business corporate bureaucrat fat cat hoovering vacuuming up moneyMatt Davidson cartoon / illo / illustration / toon / artworkThe Age 16-08-2014It is increasingly likely will be dragged into the global corporate tax race to the bottom after the Republican Party’s extraordinary piece of economic vandalism passed US Congress overnight.
The implications are manifold – and none of them beneficial beyond the initial sugar hit stock markets had already priced in.
Among the less obvious, the $US1.5 trillion ($1.96 trillion) Trumpster/Republican tax bill increases the urgency of genuine n tax reform – the sort that will have any and all vested interest groups complaining, the sort that requires real leadership, not mere election-focussed income tax trimming and big business pandering.
The urgency comes from the big picture impact of the US throwing more fuel on a strongly-growing economy, abandoning concern about burgeoning deficits and exacerbating its inequality tensions. That combination is unlikely to end well.
The US cutting its corporate tax rate to 21 per cent also destroys one of the two justifications put forward by the federal government and the Business Council of for reducing the n rate to 25 per cent.
The claim that cutting our tax rate will attract more investment becomes spurious when the global corporate tax tide has gone out.
Sir Joh Bjelke-Petersen, Queensland’s longest-serving premier, abolishing death duties was a particularly apt example of the race-to-the-bottom folly.
Queensland unilaterally scrapped death duties in 1979 supposedly to encourage rich retirees to move north. Fear of that happening saw all the other states follow suit – and lost a useful tool from its tax kit with no state benefitting and all eventually losing.
(It’s no surprise ending estate tax was a Trump/Republican goal. It’s what you’d expect of a plutocracy. The Senate compromise has been to double the threshold to US$11 million. Not for the first or last time, a John Kenneth Galbraith’s dictum comes to mind: “The modern conservative is engaged in one of man’s oldest exercises in moral philosophy; that is, the search for a superior moral justification for selfishness.”)
As a Washington Post analysis explains, what will be called the Trump tax cuts were sold on a couple of key deceptions. Despite all the rhetoric, the “middle class cuts” were really about the corporate rate and axing Obamacare .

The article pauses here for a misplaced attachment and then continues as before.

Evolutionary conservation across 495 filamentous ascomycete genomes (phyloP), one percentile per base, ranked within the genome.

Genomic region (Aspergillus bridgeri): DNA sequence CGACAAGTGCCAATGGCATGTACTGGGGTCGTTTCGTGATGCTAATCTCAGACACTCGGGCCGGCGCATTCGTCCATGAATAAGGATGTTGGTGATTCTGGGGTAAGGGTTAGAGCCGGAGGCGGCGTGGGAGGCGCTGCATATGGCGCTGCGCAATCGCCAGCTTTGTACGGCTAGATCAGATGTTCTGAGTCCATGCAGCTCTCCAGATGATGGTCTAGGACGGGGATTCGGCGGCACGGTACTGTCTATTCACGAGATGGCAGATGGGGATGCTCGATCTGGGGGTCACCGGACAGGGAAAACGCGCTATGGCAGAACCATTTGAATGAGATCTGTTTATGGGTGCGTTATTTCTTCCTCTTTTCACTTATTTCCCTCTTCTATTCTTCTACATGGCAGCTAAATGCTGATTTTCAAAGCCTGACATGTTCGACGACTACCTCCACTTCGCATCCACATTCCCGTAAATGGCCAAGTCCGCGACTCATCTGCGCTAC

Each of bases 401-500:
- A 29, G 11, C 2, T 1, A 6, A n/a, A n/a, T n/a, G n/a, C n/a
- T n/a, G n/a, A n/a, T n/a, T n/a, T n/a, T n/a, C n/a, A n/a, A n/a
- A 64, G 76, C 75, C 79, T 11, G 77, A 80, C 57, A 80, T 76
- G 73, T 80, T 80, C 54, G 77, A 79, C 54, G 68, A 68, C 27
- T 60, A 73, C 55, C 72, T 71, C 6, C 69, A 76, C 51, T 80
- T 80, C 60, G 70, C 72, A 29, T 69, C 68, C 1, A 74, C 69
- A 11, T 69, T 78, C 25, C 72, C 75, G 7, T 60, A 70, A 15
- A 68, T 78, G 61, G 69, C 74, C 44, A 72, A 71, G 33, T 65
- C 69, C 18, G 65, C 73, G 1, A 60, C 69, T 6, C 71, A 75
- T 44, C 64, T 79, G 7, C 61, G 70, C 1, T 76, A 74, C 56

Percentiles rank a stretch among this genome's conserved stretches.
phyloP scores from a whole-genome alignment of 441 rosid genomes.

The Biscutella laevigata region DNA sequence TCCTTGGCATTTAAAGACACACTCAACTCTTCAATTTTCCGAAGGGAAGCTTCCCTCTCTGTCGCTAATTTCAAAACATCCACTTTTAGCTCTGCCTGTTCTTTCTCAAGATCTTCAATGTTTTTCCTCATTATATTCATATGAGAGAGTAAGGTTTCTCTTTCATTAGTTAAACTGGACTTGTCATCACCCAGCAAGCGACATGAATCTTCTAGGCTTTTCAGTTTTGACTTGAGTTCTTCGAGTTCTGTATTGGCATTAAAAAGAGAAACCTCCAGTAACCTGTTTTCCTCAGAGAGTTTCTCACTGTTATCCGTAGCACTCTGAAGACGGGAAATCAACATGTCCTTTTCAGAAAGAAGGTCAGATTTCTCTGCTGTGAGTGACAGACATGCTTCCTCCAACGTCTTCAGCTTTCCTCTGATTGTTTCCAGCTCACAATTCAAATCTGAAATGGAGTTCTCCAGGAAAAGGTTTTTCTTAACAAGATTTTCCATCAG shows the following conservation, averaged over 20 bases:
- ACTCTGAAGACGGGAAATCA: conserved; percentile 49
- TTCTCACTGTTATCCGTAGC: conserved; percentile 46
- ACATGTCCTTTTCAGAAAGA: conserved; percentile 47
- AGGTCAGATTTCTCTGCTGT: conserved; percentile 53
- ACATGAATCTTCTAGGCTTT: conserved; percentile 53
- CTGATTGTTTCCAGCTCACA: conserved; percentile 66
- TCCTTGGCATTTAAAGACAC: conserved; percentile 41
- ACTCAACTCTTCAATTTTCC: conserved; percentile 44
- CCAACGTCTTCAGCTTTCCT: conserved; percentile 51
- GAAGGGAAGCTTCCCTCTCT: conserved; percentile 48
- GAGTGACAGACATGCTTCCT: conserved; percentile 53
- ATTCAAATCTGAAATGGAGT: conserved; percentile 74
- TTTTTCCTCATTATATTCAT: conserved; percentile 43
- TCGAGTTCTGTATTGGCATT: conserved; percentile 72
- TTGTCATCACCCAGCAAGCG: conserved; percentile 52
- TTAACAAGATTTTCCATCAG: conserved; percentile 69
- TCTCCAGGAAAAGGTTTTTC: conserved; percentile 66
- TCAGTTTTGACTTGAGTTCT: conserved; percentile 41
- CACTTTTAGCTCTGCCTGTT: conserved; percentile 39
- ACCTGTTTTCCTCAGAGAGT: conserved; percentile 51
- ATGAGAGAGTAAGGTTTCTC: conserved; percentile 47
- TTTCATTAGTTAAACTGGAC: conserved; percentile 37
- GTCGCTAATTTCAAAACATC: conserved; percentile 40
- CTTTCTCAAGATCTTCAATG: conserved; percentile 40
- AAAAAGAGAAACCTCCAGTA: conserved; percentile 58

So now the BCA/government argument for cutting the corporate tax rate here to 25 per cent is just a matter of maintaining relative competitiveness with no bonus for the effort.
The Republicans’ claim that corporate tax cuts will spark an investment surge has been debunked time and again. On form, yet more share buybacks are likely. A room full of American CEOs admitted as much. Re-read the Galbraith quote.
That doesn’t worry the BCA, which prefers to push the fanciful Trumponomics estimate of a 20 per cent lift in American investment from the tax cuts. Oh please.
There’s no reason beyond dubious and very theoretical Treasury modelling to think companies operating in will react any differently with nothing extra to show for the tax trimming. Heavens knows there are already plenty paying no or little tax here.
doesn’t have to match the extent of US and UK corporate tax cuts, but it is likely we’ll be dragged at least part of the way down the slippery slope. (Watch for the next step in the low/no-tax lobby’s logic: if a 5 percentage point cut is good, a bigger cut must be better!)
Which is why focus needs to be brought back to bear on our total tax system to both afford the tax cut forced upon us and to fortify our economy for the international ructions to follow the US move, never mind the desirability of having a better system that encourages our own growth and future prosperity.
An obvious quid pro quo for a corporate cut is ending corporate lurks e.g. novated leases . Yes, we need to broaden the GST and replace stamp duty with a broad, no-exemptions land tax.
Yes, those on the highest effective marginal tax rates – people coming off social welfare – need attention. Yes, the Henry Review needs dusting off. And, yes, every lobby group in the company will have something to scream about.
But we also need a rational debate about how much tax is “right” for us to pay instead of continuing to bumble along with a random rule-of-thumb that the maximum has to be 25 per cent of GDP.
It might be a smaller take if we decide we want to spend less on social welfare and military hardware designed for power projection. It might be larger if we decide we want to invest more in our key source of future wealth – our people.
That all would take leadership and a degree of bi-partisanship – neither of which is visible.
Remember the stuff about “everything will be on the tax reform table”?
Well, I found the table – it’s in pieces at the back of the shed, lunch for termites.